Determining whether a defendant has substantially contributed to an injury requires an evaluation of but-for causation.  In other words, if the injury would not have occurred “but for” the defendant’s negligence, recklessness, or wrongful misconduct, then their actions may be counted among the substantial causes of the injury per Phoenix car accident lawyer, Jack Hirsch.

For example, imagine that a multi-vehicle pileup begins to form.  It is a low-speed pileup, so you have fortunately not suffered a major injury.  Then, a speeding truck slams into the pile and causes a car to flip onto your hood, leading to severe injuries.  The truck is not the sole cause of your injuries but is certainly a “but for” concurrent cause.

Intervening Causation

Intervening causation is a defense used by many drivers when circumstances allow.  If the causal chain is severed, then the defendant can avoid liability.  The causal chain can only be severed if the subsequent, intervening events were not reasonably foreseeable.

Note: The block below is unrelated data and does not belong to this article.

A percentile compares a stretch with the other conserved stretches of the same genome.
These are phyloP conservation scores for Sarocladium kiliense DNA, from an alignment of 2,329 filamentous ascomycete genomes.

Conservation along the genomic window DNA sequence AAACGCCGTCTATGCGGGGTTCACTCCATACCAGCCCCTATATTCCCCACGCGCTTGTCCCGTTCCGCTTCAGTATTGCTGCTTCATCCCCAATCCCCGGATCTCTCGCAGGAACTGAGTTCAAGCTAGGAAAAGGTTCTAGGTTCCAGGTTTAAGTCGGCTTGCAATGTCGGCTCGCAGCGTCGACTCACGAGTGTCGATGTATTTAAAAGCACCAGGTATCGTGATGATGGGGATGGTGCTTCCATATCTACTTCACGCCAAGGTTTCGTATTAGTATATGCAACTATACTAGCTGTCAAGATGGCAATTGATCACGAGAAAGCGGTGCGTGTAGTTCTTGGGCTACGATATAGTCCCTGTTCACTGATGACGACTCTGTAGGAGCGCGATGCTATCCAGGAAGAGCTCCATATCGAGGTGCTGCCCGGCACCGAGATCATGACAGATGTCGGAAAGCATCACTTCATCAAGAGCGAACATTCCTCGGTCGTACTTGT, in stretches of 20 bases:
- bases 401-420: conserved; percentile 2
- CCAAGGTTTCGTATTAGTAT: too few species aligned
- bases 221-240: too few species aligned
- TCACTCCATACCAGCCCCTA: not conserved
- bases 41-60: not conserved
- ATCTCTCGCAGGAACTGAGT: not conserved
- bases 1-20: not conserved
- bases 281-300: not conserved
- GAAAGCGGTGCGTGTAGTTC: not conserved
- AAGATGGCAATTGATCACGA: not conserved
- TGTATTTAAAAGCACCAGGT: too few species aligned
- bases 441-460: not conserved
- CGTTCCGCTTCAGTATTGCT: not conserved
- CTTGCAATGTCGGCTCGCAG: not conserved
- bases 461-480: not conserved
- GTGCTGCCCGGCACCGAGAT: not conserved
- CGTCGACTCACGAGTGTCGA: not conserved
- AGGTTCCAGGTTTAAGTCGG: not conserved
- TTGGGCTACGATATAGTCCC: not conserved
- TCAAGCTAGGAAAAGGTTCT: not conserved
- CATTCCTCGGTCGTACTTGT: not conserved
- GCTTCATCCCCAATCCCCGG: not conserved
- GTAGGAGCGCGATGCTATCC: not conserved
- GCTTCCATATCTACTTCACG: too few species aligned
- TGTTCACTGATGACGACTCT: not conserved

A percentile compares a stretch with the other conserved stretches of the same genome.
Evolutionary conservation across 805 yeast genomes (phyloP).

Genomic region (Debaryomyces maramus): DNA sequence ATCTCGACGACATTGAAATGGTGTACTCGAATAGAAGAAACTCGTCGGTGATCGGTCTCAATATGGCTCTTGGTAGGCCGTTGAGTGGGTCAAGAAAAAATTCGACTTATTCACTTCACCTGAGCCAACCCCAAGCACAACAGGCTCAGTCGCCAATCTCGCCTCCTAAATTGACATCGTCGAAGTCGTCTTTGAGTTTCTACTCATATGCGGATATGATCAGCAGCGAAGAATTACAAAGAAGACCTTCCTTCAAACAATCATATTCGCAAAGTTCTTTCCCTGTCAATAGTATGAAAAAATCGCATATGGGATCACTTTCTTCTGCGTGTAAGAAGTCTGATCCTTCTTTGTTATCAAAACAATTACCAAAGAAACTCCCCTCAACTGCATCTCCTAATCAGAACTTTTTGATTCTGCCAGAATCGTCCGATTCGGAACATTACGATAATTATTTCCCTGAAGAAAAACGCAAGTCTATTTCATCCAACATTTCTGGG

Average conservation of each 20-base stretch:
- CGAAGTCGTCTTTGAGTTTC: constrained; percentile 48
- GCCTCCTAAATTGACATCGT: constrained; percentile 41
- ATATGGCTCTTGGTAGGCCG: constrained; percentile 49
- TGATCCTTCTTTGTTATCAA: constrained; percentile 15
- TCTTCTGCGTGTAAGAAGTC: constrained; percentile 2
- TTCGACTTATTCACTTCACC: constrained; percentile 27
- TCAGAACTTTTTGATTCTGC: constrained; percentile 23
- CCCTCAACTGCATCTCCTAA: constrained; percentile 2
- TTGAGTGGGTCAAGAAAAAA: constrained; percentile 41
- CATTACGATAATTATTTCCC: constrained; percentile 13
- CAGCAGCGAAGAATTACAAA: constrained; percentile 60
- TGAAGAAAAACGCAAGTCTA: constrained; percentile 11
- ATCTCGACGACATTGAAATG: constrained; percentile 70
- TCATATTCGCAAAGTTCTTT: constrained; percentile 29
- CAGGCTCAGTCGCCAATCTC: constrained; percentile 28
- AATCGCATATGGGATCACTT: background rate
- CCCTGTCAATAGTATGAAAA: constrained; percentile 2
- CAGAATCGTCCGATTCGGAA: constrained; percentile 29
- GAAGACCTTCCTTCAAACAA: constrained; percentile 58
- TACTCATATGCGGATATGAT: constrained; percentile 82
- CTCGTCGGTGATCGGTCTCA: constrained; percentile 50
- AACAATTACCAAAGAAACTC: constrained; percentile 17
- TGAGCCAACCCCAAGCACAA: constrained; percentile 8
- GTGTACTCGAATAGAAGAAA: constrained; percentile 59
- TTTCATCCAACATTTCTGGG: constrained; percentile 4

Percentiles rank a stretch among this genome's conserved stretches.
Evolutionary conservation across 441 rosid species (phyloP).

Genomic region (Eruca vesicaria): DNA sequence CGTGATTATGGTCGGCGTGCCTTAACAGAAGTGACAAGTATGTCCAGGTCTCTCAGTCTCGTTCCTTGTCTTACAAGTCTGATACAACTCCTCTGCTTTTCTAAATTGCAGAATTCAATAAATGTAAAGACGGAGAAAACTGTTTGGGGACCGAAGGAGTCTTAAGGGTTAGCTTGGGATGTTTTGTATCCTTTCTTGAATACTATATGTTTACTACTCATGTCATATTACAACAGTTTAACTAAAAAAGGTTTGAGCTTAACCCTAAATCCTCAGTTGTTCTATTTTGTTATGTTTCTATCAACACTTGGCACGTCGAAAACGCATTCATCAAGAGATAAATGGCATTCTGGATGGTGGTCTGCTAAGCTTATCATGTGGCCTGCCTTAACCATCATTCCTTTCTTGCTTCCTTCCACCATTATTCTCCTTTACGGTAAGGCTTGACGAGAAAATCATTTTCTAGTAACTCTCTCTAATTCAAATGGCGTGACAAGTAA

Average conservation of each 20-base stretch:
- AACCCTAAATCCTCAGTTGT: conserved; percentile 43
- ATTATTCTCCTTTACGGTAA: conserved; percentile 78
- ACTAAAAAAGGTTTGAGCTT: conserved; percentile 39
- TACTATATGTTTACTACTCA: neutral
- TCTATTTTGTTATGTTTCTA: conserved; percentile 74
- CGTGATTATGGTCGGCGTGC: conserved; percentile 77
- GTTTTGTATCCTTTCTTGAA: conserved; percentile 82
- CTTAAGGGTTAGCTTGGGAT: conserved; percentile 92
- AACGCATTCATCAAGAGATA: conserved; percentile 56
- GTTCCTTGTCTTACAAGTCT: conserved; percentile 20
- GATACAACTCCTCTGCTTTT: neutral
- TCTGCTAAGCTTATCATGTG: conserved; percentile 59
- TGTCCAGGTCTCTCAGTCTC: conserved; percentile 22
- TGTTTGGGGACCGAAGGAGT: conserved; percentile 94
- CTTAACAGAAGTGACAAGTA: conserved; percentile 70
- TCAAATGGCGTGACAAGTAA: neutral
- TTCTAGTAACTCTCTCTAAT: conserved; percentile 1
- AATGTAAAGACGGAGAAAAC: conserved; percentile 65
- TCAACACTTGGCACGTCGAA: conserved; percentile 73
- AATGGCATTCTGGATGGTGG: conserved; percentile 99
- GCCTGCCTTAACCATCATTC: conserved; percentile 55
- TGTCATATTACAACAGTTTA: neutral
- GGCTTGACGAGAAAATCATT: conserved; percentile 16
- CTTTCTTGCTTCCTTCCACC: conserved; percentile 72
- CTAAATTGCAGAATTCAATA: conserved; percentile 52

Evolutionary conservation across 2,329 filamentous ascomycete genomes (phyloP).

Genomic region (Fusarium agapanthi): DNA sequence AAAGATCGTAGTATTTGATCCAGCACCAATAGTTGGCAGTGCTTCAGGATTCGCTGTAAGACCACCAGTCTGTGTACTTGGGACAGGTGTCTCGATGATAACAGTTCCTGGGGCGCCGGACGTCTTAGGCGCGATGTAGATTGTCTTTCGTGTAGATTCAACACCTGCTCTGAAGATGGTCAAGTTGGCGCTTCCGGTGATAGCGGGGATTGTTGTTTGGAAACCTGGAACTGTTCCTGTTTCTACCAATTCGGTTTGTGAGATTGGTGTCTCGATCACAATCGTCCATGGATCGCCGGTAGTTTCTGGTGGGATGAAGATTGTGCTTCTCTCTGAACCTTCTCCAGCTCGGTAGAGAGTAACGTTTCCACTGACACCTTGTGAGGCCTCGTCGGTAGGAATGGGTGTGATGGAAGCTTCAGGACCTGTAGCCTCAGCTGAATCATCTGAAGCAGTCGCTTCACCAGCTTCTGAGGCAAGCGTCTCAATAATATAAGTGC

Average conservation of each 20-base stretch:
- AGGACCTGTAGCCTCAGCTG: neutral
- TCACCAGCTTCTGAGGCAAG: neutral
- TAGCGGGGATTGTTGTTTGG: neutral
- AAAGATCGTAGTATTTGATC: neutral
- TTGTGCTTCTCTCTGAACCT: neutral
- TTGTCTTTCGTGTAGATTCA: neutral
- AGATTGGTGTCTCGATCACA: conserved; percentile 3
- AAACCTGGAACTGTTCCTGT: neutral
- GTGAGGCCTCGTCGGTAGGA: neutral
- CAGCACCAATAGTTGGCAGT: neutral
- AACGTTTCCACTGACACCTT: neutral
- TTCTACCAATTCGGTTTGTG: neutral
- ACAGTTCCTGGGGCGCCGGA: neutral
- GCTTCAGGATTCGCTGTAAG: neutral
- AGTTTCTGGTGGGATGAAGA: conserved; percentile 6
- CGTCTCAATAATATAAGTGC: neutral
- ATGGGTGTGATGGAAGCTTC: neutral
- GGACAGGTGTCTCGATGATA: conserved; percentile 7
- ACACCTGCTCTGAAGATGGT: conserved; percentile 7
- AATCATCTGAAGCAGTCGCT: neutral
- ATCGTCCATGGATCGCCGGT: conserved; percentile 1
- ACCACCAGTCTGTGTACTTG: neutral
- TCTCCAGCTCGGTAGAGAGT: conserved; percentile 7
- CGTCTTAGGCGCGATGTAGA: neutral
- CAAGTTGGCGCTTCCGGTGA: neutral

For example, let’s return to the multi-vehicle pileup scenario above.  One of the low-speed defendants might argue that the speeding truck slamming into the pileup was an intervening cause, and that the truck driver should be held fully responsible for the damages.  This might not be a fair argument, however, as one could counter-argue that by causing a pileup on the roadway, it is reasonably foreseeable that a large vehicle could collide with the disabled vehicles and cause additional harm.

Liability is Proportionally Assessed

Arizona previously applied what is known as “joint and several liability,” which imposed full liability (for all damages) on each of the defendants in a case, no matter how much fault they actually contributed.  This was quite useful in the multi-vehicle pileup context, as the injured plaintiff could pursue recovery against any one of the defendants on the basis of their ability to pay the damages.